Information concerning the mechanisms underlying oxidative stress and low-grade inflammation in young healthy women predisposing eventually to future diseases is scarce. We investigated the relationship of oxidative stress and high-sensitivity C-reactive protein (hsCRP) in fertile-age women by oral combined contraceptive (OC) use. Caucasian Italian healthy non-obese women (n = 290; 100 OC-users; 190 non-OC-users; mean age 23.2 ± 4.7 years) were analyzed. Blood hydroperoxides, as oxidative stress biomarkers, were assessed by Free Oxygen Radical Test (FORT). Serum hsCRP was determined by an ultra-sensitive method (hsCRP). Markedly elevated oxidative stress (≥400 FORT Units) was found in 77.0% of OC-users and 1.6% of non-OC-users, odds ratio (OR) = 209, 95% CI = 60.9-715.4, p < 0.001. Elevated hsCRP levels ≥ 2.0 mg/L, considered risky for cardiovascular diseases (CVDs), were found in 41.0% of OC-users and 9.5% of non-OC-users, OR = 6.6, 95%CI 3.5-12.4, p < 0.001. Hydroperoxides were strongly positively correlated to hsCRP in all women (rs = 0.622, p < 0.001), in OC-users (rs = 0.442, p < 0.001), and in non-OC-users (rs = 0.426, p < 0.001). Women with hydroperoxides ≥ 400 FORT Units were eight times as likely to have hsCRP ≥ 2 mg/L. In non-OC-users only, hydroperoxides values were positively correlated with weight and body mass index, but negatively correlated with red meat, fish and chocolate consumption. Our research is the first finding a strong positive correlation of serum hydroperoxides with hsCRP, a marker of low-grade chronic inflammation, in young healthy women. Further research is needed to elucidate the potential role of these two biomarkers in OC-use associated side-effects, like thromboembolism and other CVDs.

Oxidative Stress Is Increased in Combined Oral Contraceptives Users and Is Positively Associated with High-Sensitivity C-Reactive Protein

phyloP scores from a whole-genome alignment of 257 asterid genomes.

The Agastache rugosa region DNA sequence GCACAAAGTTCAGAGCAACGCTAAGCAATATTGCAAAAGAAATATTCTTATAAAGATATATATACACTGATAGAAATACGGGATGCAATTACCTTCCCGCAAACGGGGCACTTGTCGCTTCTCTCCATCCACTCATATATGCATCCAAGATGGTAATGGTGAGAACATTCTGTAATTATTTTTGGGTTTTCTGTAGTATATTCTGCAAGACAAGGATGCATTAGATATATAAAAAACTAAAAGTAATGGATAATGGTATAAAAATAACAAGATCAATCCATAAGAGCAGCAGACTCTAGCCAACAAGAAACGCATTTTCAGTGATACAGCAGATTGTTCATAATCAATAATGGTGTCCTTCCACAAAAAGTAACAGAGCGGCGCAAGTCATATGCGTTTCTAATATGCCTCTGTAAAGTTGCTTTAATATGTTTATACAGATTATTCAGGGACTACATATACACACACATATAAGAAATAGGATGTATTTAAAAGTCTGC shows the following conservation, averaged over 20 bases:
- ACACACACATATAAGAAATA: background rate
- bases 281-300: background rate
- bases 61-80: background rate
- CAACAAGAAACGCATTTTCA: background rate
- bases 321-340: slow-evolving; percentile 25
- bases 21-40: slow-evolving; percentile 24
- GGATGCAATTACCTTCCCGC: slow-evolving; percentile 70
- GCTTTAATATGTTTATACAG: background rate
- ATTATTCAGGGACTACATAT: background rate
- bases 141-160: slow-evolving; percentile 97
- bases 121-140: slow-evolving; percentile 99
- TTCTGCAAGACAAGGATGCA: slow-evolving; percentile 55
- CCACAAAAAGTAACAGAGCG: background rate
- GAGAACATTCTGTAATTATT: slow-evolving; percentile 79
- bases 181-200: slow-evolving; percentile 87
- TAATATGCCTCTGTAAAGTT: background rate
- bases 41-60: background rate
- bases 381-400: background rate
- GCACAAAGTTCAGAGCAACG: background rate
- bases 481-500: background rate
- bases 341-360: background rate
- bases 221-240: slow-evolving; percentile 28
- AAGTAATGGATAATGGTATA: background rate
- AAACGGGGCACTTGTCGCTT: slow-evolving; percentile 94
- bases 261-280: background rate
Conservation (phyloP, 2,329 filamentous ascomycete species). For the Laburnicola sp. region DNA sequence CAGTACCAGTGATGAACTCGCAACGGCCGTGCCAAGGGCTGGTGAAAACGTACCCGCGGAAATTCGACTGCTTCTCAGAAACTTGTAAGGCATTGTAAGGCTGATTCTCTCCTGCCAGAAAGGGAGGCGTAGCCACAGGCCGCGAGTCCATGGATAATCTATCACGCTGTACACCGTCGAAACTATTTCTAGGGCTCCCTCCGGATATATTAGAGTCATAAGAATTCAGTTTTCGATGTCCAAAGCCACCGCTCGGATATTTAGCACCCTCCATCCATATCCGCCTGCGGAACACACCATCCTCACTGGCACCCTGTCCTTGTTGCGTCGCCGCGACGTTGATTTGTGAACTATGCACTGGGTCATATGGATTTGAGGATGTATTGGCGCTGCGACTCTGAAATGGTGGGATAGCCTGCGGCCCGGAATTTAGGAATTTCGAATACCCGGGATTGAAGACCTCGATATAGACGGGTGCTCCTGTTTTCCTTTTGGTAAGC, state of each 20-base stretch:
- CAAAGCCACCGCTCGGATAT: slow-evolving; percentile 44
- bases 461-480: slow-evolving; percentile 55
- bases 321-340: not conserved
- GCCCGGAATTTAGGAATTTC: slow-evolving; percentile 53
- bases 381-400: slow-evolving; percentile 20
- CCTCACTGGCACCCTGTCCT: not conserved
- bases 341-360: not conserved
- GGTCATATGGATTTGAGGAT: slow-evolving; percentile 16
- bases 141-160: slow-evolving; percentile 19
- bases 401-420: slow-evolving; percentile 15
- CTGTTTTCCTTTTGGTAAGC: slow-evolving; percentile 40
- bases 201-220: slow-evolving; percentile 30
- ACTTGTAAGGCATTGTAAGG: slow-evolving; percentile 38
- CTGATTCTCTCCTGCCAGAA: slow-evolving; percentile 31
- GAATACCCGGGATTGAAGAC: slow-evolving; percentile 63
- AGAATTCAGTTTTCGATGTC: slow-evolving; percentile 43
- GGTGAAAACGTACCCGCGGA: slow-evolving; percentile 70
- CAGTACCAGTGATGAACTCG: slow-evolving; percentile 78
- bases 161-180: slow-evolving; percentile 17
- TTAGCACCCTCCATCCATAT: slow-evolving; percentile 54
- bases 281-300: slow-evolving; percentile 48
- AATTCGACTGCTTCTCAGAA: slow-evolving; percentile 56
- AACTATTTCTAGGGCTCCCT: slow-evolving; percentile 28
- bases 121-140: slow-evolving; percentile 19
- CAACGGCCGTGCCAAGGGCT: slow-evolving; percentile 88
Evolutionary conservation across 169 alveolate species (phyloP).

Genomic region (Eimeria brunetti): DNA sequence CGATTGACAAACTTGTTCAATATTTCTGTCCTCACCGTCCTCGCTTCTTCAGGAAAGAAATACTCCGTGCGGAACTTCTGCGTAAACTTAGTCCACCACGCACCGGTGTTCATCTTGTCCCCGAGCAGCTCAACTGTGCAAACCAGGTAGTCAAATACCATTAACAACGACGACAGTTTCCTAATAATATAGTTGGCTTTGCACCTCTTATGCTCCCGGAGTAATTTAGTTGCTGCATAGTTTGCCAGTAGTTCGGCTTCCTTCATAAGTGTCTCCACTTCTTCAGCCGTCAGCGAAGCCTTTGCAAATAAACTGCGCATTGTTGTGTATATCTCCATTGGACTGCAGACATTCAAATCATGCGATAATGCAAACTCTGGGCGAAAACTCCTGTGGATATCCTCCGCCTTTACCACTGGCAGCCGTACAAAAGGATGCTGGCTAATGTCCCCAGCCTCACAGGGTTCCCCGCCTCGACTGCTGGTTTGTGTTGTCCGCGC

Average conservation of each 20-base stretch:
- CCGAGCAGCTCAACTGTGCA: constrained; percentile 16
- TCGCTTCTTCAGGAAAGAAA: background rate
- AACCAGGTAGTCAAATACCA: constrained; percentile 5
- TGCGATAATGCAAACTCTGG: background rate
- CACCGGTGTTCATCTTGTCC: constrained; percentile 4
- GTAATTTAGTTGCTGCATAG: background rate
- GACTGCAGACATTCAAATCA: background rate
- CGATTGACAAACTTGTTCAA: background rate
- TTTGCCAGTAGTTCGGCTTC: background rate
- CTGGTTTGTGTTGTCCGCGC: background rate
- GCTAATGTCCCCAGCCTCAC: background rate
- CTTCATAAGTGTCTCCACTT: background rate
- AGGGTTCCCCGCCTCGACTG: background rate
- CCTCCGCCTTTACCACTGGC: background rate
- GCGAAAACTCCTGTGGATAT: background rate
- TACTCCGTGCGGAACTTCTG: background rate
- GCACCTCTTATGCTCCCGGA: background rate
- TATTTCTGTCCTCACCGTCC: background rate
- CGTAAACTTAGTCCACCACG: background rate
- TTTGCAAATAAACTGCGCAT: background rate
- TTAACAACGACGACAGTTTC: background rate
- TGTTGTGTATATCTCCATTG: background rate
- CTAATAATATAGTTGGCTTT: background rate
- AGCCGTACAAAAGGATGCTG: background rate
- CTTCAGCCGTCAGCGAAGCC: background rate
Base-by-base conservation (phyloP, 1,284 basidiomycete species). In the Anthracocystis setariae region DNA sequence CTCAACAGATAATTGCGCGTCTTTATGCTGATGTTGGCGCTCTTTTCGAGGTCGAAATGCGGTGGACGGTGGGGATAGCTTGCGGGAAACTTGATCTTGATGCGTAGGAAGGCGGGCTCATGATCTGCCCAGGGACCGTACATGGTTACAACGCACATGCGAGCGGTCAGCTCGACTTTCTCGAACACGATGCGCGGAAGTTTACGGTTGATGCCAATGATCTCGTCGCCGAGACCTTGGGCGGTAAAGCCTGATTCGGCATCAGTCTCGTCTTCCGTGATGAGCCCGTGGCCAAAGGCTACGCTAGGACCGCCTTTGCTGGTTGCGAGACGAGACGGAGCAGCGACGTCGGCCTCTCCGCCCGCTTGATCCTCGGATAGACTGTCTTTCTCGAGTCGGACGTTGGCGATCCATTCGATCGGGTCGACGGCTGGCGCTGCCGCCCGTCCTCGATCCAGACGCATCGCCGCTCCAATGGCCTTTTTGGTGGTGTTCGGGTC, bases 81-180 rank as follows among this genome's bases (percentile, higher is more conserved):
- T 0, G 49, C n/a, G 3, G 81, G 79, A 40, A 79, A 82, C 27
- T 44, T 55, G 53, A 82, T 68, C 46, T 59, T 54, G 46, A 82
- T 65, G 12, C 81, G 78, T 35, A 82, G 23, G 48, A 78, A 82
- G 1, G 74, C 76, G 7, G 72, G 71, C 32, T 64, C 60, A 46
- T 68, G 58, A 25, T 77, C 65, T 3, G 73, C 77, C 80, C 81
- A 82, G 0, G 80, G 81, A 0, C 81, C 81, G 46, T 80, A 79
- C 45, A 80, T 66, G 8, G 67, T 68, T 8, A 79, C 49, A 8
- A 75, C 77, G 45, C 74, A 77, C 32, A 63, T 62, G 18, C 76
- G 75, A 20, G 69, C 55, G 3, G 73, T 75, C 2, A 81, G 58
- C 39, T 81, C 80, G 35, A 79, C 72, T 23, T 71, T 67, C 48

Cauci S.;Xodo S.;Francescato M. P.
2021-01-01

Abstract

Information concerning the mechanisms underlying oxidative stress and low-grade inflammation in young healthy women predisposing eventually to future diseases is scarce. We investigated the relationship of oxidative stress and high-sensitivity C-reactive protein (hsCRP) in fertile-age women by oral combined contraceptive (OC) use. Caucasian Italian healthy non-obese women (n = 290; 100 OC-users; 190 non-OC-users; mean age 23.2 ± 4.7 years) were analyzed. Blood hydroperoxides, as oxidative stress biomarkers, were assessed by Free Oxygen Radical Test (FORT). Serum hsCRP was determined by an ultra-sensitive method (hsCRP). Markedly elevated oxidative stress (≥400 FORT Units) was found in 77.0% of OC-users and 1.6% of non-OC-users, odds ratio (OR) = 209, 95% CI = 60.9-715.4, p < 0.001. Elevated hsCRP levels ≥ 2.0 mg/L, considered risky for cardiovascular diseases (CVDs), were found in 41.0% of OC-users and 9.5% of non-OC-users, OR = 6.6, 95%CI 3.5-12.4, p < 0.001. Hydroperoxides were strongly positively correlated to hsCRP in all women (rs = 0.622, p < 0.001), in OC-users (rs = 0.442, p < 0.001), and in non-OC-users (rs = 0.426, p < 0.001). Women with hydroperoxides ≥ 400 FORT Units were eight times as likely to have hsCRP ≥ 2 mg/L. In non-OC-users only, hydroperoxides values were positively correlated with weight and body mass index, but negatively correlated with red meat, fish and chocolate consumption. Our research is the first finding a strong positive correlation of serum hydroperoxides with hsCRP, a marker of low-grade chronic inflammation, in young healthy women. Further research is needed to elucidate the potential role of these two biomarkers in OC-use associated side-effects, like thromboembolism and other CVDs.
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Utilizza questo identificativo per citare o creare un link a questo documento: https://hdl.handle.net/11390/1205791
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